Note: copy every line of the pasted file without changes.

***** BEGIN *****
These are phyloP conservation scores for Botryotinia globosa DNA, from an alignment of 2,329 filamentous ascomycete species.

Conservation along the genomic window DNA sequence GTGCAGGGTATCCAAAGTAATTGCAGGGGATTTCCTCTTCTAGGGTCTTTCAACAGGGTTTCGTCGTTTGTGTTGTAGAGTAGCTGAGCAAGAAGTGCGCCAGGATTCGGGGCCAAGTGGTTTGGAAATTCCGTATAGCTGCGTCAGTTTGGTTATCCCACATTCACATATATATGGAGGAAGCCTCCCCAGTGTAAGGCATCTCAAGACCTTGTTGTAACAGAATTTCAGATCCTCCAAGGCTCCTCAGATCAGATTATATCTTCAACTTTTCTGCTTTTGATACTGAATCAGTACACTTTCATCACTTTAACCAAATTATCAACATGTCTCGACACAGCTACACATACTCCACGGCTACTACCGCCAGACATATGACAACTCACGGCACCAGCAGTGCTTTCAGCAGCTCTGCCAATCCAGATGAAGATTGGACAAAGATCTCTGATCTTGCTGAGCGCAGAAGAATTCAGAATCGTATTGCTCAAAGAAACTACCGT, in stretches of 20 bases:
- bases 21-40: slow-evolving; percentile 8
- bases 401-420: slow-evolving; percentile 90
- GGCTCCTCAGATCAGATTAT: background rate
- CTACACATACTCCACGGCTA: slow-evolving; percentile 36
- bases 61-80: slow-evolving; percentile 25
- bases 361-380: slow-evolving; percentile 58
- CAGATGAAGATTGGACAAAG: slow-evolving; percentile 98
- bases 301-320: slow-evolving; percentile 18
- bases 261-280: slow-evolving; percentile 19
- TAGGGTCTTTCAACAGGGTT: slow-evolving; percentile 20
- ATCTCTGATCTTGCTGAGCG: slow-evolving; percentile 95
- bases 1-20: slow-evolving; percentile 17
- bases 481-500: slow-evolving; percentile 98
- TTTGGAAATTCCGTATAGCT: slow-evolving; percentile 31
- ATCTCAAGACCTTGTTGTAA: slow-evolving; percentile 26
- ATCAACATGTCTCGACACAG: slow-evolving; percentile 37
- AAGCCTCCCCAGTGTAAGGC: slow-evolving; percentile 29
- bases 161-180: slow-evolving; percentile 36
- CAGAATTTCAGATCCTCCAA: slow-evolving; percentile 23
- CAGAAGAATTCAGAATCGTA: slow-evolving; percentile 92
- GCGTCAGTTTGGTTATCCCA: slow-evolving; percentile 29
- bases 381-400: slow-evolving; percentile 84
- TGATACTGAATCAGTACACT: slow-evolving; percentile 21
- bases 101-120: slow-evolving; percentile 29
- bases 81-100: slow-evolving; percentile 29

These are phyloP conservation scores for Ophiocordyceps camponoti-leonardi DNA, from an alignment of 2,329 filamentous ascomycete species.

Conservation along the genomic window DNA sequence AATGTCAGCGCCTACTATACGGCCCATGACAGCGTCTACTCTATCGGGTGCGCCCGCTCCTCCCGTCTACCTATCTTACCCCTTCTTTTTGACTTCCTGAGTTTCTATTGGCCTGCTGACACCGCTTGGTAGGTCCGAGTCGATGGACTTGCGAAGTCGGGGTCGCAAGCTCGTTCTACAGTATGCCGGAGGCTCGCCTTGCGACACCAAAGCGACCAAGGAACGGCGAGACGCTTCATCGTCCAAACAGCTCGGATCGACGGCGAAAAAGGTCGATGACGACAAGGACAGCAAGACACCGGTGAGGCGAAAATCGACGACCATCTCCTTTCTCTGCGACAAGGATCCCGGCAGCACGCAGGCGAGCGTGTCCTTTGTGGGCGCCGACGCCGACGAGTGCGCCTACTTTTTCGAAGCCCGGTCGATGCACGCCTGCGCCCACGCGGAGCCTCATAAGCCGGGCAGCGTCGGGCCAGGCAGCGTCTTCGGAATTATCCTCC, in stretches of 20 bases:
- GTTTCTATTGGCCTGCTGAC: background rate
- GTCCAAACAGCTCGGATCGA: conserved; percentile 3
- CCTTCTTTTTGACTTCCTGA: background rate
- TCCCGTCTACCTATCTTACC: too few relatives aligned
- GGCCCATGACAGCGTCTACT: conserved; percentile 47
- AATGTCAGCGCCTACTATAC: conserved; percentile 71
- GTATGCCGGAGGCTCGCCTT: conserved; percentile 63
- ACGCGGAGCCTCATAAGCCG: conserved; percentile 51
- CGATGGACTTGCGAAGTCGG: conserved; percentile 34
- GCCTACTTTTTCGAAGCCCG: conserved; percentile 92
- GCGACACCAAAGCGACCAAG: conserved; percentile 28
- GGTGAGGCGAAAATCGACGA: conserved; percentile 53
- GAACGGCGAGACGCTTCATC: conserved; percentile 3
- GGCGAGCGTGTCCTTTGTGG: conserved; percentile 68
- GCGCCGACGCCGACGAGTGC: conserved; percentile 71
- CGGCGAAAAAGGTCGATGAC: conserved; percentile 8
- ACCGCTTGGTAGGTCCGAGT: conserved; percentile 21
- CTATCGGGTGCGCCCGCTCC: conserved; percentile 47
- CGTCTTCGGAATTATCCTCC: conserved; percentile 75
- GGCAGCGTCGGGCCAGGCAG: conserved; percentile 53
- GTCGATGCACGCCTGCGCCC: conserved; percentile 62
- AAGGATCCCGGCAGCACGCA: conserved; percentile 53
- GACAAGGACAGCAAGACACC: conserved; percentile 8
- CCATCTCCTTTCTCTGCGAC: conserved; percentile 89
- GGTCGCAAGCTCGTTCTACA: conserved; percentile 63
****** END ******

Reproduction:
These are phyloP conservation scores for Botryotinia globosa DNA, from an alignment of 2,329 filamentous ascomycete species.

Conservation along the genomic window DNA sequence GTGCAGGGTATCCAAAGTAATTGCAGGGGATTTCCTCTTCTAGGGTCTTTCAACAGGGTTTCGTCGTTTGTGTTGTAGAGTAGCTGAGCAAGAAGTGCGCCAGGATTCGGGGCCAAGTGGTTTGGAAATTCCGTATAGCTGCGTCAGTTTGGTTATCCCACATTCACATATATATGGAGGAAGCCTCCCCAGTGTAAGGCATCTCAAGACCTTGTTGTAACAGAATTTCAGATCCTCCAAGGCTCCTCAGATCAGATTATATCTTCAACTTTTCTGCTTTTGATACTGAATCAGTACACTTTCATCACTTTAACCAAATTATCAACATGTCTCGACACAGCTACACATACTCCACGGCTACTACCGCCAGACATATGACAACTCACGGCACCAGCAGTGCTTTCAGCAGCTCTGCCAATCCAGATGAAGATTGGACAAAGATCTCTGATCTTGCTGAGCGCAGAAGAATTCAGAATCGTATTGCTCAAAGAAACTACCGT, in stretches of 20 bases:
- bases 21-40: slow-evolving; percentile 8
- bases 401-420: slow-evolving; percentile 90
- GGCTCCTCAGATCAGATTAT: background rate
- CTACACATACTCCACGGCTA: slow-evolving; percentile 36
- bases 61-80: slow-evolving; percentile 25
- bases 361-380: slow-evolving; percentile 58
- CAGATGAAGATTGGACAAAG: slow-evolving; percentile 98
- bases 301-320: slow-evolving; percentile 18
- bases 261-280: slow-evolving; percentile 19
- TAGGGTCTTTCAACAGGGTT: slow-evolving; percentile 20
- ATCTCTGATCTTGCTGAGCG: slow-evolving; percentile 95
- bases 1-20: slow-evolving; percentile 17
- bases 481-500: slow-evolving; percentile 98
- TTTGGAAATTCCGTATAGCT: slow-evolving; percentile 31
- ATCTCAAGACCTTGTTGTAA: slow-evolving; percentile 26
- ATCAACATGTCTCGACACAG: slow-evolving; percentile 37
- AAGCCTCCCCAGTGTAAGGC: slow-evolving; percentile 29
- bases 161-180: slow-evolving; percentile 36
- CAGAATTTCAGATCCTCCAA: slow-evolving; percentile 23
- CAGAAGAATTCAGAATCGTA: slow-evolving; percentile 92
- GCGTCAGTTTGGTTATCCCA: slow-evolving; percentile 29
- bases 381-400: slow-evolving; percentile 84
- TGATACTGAATCAGTACACT: slow-evolving; percentile 21
- bases 101-120: slow-evolving; percentile 29
- bases 81-100: slow-evolving; percentile 29

These are phyloP conservation scores for Ophiocordyceps camponoti-leonardi DNA, from an alignment of 2,329 filamentous ascomycete species.

Conservation along the genomic window DNA sequence AATGTCAGCGCCTACTATACGGCCCATGACAGCGTCTACTCTATCGGGTGCGCCCGCTCCTCCCGTCTACCTATCTTACCCCTTCTTTTTGACTTCCTGAGTTTCTATTGGCCTGCTGACACCGCTTGGTAGGTCCGAGTCGATGGACTTGCGAAGTCGGGGTCGCAAGCTCGTTCTACAGTATGCCGGAGGCTCGCCTTGCGACACCAAAGCGACCAAGGAACGGCGAGACGCTTCATCGTCCAAACAGCTCGGATCGACGGCGAAAAAGGTCGATGACGACAAGGACAGCAAGACACCGGTGAGGCGAAAATCGACGACCATCTCCTTTCTCTGCGACAAGGATCCCGGCAGCACGCAGGCGAGCGTGTCCTTTGTGGGCGCCGACGCCGACGAGTGCGCCTACTTTTTCGAAGCCCGGTCGATGCACGCCTGCGCCCACGCGGAGCCTCATAAGCCGGGCAGCGTCGGGCCAGGCAGCGTCTTCGGAATTATCCTCC, in stretches of 20 bases:
- GTTTCTATTGGCCTGCTGAC: background rate
- GTCCAAACAGCTCGGATCGA: conserved; percentile 3
- CCTTCTTTTTGACTTCCTGA: background rate
- TCCCGTCTACCTATCTTACC: too few relatives aligned
- GGCCCATGACAGCGTCTACT: conserved; percentile 47
- AATGTCAGCGCCTACTATAC: conserved; percentile 71
- GTATGCCGGAGGCTCGCCTT: conserved; percentile 63
- ACGCGGAGCCTCATAAGCCG: conserved; percentile 51
- CGATGGACTTGCGAAGTCGG: conserved; percentile 34
- GCCTACTTTTTCGAAGCCCG: conserved; percentile 92
- GCGACACCAAAGCGACCAAG: conserved; percentile 28
- GGTGAGGCGAAAATCGACGA: conserved; percentile 53
- GAACGGCGAGACGCTTCATC: conserved; percentile 3
- GGCGAGCGTGTCCTTTGTGG: conserved; percentile 68
- GCGCCGACGCCGACGAGTGC: conserved; percentile 71
- CGGCGAAAAAGGTCGATGAC: conserved; percentile 8
- ACCGCTTGGTAGGTCCGAGT: conserved; percentile 21
- CTATCGGGTGCGCCCGCTCC: conserved; percentile 47
- CGTCTTCGGAATTATCCTCC: conserved; percentile 75
- GGCAGCGTCGGGCCAGGCAG: conserved; percentile 53
- GTCGATGCACGCCTGCGCCC: conserved; percentile 62
- AAGGATCCCGGCAGCACGCA: conserved; percentile 53
- GACAAGGACAGCAAGACACC: conserved; percentile 8
- CCATCTCCTTTCTCTGCGAC: conserved; percentile 89
- GGTCGCAAGCTCGTTCTACA: conserved; percentile 63